Mor Zucker, a Denver, Colorado-based real estate agent, told Realtor.com that when home-seeking traffic slows, asking prices frequently follow, appealing to people looking to buy on a budget.

"No matter how hot a market is, you'll still see price reductions and more inventory staying on
the market longer from September through December," Zucker explained.

Additionally, houses tend to stay on the market for longer periods of time, giving would-be buyers more time to consider their options without having to rush into a decision before a competitor makes theirs.

Indeed, the average listing in September 2018 (32) nationwide remained available for three full days longer than it did in August (29), the NAR sales report noted. These most recent findings are reflective of home sales figures in previous years when summer transitions to fall.

More options to choose from

One of the reasons why home prices are higher is due to supply and demand: People are buying at a clip that's faster than builders are developing and people are selling. But the market changes from September through the end of the year to one that's more favorable to buyers.

As of October 2018, unsold inventory is the equivalent of approximately 4.4 months, according to NAR's analysis. This means that it would take approximately four and a half months for supply to be exhausted were no other properties put up for sale. That's up from 4.2 months in September 2017 and 4.3 months in August 2018.

A house's dimensions, price and history are a few of the aspects buyers take into consideration before deciding what place to purchase. They also want to get an idea of what the neighborhood sounds or looks like, something that may be difficult to determine with preciseness in the summertime when families are out of pocket and on vacation.

Provides more accurate depiction of what's 'normal' for foot traffic

Routines change in the summertime. The people there in June, July and August may be gone when the temperatures fall and the leaves change color. Buying when classes resume can give you a more accurate sense of what a neighborhood is like in terms of composition and day-to-day activities.

Bottom line: Just because school has resumed doesn't mean your home buying excursions should end. Shopping over the next few months may help you find the house you've been waiting for at a price that you can afford.


Things to Consider

It's a sellers’ market — but it may shift to buyers soon

It's a sellers’ market — but it may shift to buyers soon

It's safe to say that housing conditions have favored sellers for quite a while. After all, the last time home values fell or held constant on an annual basis was back in 2012, according to the National Association of Realtors, and available properties currently hover around 1.9 million
existing homes.

But signs are emerging that suggest a market shift is beginning to take shape - an encouraging development for would-be buyers bound by a budget.

In September 2018, supply levels of homes for sale slipped just 0.2 percent, according to Realtor.com. That's substantially a reduced rate of decline in inventory compared to previous reports. But perhaps the more telling statistic is with regards to new listings, which rose an impressive 8 percent when contrasted with the same period in 2017. That's the largest uptick in five years.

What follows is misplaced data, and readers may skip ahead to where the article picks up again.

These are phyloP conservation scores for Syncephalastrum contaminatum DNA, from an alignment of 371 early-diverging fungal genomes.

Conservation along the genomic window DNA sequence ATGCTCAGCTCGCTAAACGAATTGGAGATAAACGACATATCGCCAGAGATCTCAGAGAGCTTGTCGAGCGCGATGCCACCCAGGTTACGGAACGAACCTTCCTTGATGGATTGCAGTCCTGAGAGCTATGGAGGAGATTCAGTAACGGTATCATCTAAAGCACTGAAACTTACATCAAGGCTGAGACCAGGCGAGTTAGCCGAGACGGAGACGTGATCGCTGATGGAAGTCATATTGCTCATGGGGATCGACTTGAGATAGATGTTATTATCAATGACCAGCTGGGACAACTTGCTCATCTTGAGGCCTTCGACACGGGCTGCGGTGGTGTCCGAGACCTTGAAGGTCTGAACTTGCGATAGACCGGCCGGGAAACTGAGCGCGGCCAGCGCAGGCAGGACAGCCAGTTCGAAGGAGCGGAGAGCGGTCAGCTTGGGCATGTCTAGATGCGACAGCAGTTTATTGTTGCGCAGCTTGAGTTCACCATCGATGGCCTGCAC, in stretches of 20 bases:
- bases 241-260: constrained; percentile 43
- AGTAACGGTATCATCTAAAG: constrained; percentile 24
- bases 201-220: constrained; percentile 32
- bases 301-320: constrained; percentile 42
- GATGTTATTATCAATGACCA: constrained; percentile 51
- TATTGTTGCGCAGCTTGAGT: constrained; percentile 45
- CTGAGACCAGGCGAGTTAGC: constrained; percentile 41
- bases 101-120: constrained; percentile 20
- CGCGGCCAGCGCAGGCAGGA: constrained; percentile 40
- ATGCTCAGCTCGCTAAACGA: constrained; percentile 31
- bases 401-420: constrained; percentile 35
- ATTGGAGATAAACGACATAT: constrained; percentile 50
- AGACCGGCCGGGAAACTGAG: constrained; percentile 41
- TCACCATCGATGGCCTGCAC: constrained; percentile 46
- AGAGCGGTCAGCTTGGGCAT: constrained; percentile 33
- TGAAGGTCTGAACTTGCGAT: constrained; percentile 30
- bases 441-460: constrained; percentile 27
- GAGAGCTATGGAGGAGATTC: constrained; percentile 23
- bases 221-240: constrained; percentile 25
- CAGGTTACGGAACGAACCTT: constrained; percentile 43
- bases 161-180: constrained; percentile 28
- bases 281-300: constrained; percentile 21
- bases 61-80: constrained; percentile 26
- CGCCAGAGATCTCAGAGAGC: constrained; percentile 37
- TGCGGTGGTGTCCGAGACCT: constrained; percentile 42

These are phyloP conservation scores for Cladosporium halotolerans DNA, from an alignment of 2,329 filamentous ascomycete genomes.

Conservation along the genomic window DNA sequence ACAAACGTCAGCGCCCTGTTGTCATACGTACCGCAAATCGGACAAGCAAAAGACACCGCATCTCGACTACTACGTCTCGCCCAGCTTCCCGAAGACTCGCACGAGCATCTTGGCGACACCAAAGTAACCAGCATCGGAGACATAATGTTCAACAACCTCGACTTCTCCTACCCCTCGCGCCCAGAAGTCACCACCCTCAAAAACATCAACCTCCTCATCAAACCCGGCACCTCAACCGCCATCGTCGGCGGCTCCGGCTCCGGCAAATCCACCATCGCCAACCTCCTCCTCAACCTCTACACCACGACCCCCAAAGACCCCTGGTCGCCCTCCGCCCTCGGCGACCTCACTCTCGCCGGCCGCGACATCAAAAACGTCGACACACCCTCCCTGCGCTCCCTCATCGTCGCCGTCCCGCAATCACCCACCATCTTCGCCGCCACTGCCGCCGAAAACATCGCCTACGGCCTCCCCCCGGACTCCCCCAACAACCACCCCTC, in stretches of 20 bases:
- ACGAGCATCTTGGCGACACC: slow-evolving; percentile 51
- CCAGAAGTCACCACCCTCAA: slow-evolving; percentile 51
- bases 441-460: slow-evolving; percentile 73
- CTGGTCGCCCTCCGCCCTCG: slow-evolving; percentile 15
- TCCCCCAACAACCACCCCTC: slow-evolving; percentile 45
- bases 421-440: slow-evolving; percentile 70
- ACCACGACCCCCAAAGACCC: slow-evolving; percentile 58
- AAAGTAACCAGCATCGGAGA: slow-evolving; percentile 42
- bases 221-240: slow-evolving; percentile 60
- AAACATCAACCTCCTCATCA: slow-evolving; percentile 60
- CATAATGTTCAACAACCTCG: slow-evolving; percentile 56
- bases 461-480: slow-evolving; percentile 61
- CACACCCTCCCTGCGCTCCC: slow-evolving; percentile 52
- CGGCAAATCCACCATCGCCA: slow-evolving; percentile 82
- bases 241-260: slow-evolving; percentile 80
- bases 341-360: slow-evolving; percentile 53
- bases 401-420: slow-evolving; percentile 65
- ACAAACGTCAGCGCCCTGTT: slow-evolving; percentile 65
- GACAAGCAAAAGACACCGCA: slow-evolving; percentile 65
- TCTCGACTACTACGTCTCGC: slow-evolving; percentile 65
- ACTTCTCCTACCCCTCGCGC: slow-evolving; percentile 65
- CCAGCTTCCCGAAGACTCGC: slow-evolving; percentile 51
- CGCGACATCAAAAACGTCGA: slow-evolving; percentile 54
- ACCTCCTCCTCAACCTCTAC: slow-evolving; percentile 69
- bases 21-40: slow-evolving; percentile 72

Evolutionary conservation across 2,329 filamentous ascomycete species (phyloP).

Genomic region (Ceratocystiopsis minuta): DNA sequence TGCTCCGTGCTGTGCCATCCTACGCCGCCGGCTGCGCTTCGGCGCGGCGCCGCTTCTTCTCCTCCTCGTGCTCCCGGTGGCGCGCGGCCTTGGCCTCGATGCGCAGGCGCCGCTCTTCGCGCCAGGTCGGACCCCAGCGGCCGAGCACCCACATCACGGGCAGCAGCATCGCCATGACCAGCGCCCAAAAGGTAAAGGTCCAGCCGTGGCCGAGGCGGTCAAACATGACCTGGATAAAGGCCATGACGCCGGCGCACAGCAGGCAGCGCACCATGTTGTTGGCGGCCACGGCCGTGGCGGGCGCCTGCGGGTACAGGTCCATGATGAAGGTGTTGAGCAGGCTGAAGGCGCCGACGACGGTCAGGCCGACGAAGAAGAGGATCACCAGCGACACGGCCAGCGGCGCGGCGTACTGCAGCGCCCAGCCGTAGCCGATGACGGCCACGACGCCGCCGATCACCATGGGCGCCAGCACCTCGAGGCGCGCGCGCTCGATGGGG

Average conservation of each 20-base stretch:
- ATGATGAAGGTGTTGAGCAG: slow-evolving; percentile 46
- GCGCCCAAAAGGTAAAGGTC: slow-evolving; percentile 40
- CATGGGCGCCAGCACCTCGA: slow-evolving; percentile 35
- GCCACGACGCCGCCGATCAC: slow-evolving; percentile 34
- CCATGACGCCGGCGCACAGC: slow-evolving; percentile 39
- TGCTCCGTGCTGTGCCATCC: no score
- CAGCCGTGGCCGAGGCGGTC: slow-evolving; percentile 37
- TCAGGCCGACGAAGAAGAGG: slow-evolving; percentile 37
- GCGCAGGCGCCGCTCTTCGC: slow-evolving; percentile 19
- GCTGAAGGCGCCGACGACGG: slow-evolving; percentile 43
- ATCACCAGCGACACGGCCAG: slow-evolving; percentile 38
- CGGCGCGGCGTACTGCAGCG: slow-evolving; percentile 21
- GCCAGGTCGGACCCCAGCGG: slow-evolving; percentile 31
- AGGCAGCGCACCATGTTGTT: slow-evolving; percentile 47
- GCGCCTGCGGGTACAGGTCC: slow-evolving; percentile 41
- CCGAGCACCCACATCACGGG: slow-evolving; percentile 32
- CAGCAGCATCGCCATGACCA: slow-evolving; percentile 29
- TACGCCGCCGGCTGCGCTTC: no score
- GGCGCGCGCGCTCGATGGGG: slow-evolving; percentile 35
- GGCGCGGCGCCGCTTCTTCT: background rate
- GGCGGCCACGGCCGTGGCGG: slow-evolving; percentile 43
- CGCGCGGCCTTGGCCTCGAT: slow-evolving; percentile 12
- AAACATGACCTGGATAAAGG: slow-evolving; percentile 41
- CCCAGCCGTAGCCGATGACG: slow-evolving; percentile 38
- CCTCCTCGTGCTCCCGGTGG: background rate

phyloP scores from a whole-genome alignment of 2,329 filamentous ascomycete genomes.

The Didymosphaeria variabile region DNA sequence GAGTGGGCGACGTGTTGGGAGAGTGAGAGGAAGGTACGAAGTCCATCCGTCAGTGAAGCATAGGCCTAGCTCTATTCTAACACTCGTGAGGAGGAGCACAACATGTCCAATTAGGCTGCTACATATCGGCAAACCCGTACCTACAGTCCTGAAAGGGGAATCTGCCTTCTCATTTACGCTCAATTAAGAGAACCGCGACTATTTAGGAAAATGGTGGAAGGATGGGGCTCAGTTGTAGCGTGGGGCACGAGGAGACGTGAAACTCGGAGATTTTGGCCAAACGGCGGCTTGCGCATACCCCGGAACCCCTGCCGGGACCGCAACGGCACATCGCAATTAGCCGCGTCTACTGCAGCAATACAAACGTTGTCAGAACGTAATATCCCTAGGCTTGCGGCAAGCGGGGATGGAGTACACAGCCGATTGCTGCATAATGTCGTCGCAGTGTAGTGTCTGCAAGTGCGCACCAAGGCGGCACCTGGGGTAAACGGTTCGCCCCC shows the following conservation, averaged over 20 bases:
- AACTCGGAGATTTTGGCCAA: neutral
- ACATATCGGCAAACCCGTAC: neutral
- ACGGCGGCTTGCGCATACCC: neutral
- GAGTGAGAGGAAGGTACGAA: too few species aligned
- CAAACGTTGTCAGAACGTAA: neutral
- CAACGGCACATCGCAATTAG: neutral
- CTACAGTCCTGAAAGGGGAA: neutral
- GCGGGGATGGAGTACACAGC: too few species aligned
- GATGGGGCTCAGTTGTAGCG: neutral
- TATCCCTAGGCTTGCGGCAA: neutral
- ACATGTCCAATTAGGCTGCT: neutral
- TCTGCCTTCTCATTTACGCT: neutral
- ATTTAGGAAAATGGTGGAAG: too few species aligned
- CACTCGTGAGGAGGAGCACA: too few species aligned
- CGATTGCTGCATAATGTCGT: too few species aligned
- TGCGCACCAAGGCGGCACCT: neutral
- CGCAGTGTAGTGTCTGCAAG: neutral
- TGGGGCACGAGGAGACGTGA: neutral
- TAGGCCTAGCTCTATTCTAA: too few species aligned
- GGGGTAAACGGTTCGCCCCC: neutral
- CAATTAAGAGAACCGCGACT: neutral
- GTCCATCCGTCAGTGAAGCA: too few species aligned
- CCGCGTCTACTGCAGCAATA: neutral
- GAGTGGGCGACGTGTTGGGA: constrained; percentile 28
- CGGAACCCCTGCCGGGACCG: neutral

Danielle Hale, Realtor.com chief economist, indicated that these most recent figures may serve as an inflection point that presages the dawn of a stretch that favors people looking to purchase.

After years of record-breaking inventory declines, September's almost flat inventory signals a big change in the real estate market," Hale predicted. "Would-be buyers who had been waiting for a bigger selection of homes for sale may finally see more listings materialize."

Home sales have slid since spring

A dive into the data suggested that this shift was in the making for quite some time. In August, existing-home sales flatlined from 12 months earlier, according to NAR's analysis. This made it five months in a row wherein residential real estate transactions dropped or stayed the same on a year-over-year basis. In year-to-date estimates, existing-home sales are about 1.5 percent lower versus the first eight months of 2017.

Lawrence Yun, chief economist for NAR, mentioned that purchase parity hasn't been nearly as apparent as of late.

"With inventory stabilizing and modestly rising, buyers appear ready to step back into the market," Yun explained.

Additionally, housing starts have picked up the pace. Indeed, in August, groundbreakings jumped more than 9 percent to a seasonally adjusted annual rate of 1.2 million units, an analysis conducted by the U.S. Census Bureau shows.

National Association of Home Builders Chairman Randy Noel said developers have been able to make up for lost time due to affordability concerns among families. 

Even in the pricing aspect, sellers' market conditions appear to be on their last legs. Median list prices did rise in September, up 7 percent, according to Realtor.com, but that was down from the 10 percent increase 12 months ago. And among newly advertised properties, prices were
around $25,000 more affordable than houses already up for sale.

All this being said, Hale cautioned not to expect any major swings in favor of home shoppers.

"Plenty of buyers in the market are scooping up homes as soon as they're listed," Hale advised. "[This] will keep national increases relatively small for the time being."

However, if you've been anxiously awaiting the day when you can buy at a price that's in keeping with your financial allowances, that day may be in the not-too-distant future.